Green Value Chains Support China’s Turn Toward an Ecological Civilization
The study emphasizes that the move to green soft commodity value chains is “entirely consistent with and supportive of China’s vision of an Ecological Civilization, at home and abroad.” President Xi Jinping’s commitment here was most recently reinforced by the pledge to go carbon-neutral by 2060. With the political stage set at the highest level, China can now take the driver’s seat in international cooperation towards more sustainable commodity value chains.
Strengthen Supply Chain Safety and Security
The COVID-19 pandemic has underscored the link between environmental and human health. Reducing deforestation associated with commodity production will help reduce the risk of zoonotic disease, avoiding unnecessary human and wildlife contact. This shift away from environmentally unsustainable production practices also helps ensure stability of supply – the long-term availability of soft commodity depends on how production resources are managed. One study found that extensive clearing of the Amazon for soy and cattle could lead to decreased rainfall within the “soy belt” of Brazil, consequently reducing soy production.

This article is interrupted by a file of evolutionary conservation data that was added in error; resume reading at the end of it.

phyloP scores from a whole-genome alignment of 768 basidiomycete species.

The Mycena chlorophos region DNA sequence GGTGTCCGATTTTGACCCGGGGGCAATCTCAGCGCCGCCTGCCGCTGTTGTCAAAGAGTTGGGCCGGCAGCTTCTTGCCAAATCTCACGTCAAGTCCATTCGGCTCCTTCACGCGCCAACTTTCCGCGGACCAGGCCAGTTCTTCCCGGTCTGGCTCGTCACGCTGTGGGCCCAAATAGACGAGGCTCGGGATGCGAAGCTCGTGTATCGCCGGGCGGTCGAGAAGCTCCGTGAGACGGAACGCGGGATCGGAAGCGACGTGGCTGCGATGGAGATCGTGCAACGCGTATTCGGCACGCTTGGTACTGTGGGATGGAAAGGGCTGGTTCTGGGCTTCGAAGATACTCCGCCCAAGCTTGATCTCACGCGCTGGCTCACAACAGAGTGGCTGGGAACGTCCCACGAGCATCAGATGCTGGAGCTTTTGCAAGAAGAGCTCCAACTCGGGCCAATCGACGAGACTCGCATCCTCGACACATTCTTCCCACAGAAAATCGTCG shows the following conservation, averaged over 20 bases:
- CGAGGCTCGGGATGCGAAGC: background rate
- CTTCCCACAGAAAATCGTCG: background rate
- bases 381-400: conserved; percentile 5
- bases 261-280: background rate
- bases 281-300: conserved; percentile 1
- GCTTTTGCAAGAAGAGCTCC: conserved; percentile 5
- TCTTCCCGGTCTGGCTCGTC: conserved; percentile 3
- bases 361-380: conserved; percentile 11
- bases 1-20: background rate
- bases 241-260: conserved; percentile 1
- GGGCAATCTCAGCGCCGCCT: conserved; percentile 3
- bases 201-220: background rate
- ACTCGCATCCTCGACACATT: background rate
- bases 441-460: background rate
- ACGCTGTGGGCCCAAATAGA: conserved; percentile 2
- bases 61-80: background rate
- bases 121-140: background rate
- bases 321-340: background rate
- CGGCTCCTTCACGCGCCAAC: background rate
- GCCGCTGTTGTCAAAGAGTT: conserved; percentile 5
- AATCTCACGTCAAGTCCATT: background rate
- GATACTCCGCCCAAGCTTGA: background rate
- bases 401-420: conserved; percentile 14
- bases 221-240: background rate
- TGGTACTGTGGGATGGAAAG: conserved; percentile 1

Adhere to New International Norms and Policies
Europe, the United States and other major commodity markets have enacted measures like the U.S. Lacey Act for timber, EU Timber Regulation, and policies on forest-risk commodities in EU and UK to reduce imports of illegal and unsustainable forest-risk commodities. Efforts to reduce illegal and unsustainable production of timber and agricultural commodity production that puts forests at risk are also being written into trade agreements including the EU Voluntary Partnership Agreements on timber, the US-Peru Free Trade Agreement and USMCA environmental provisions.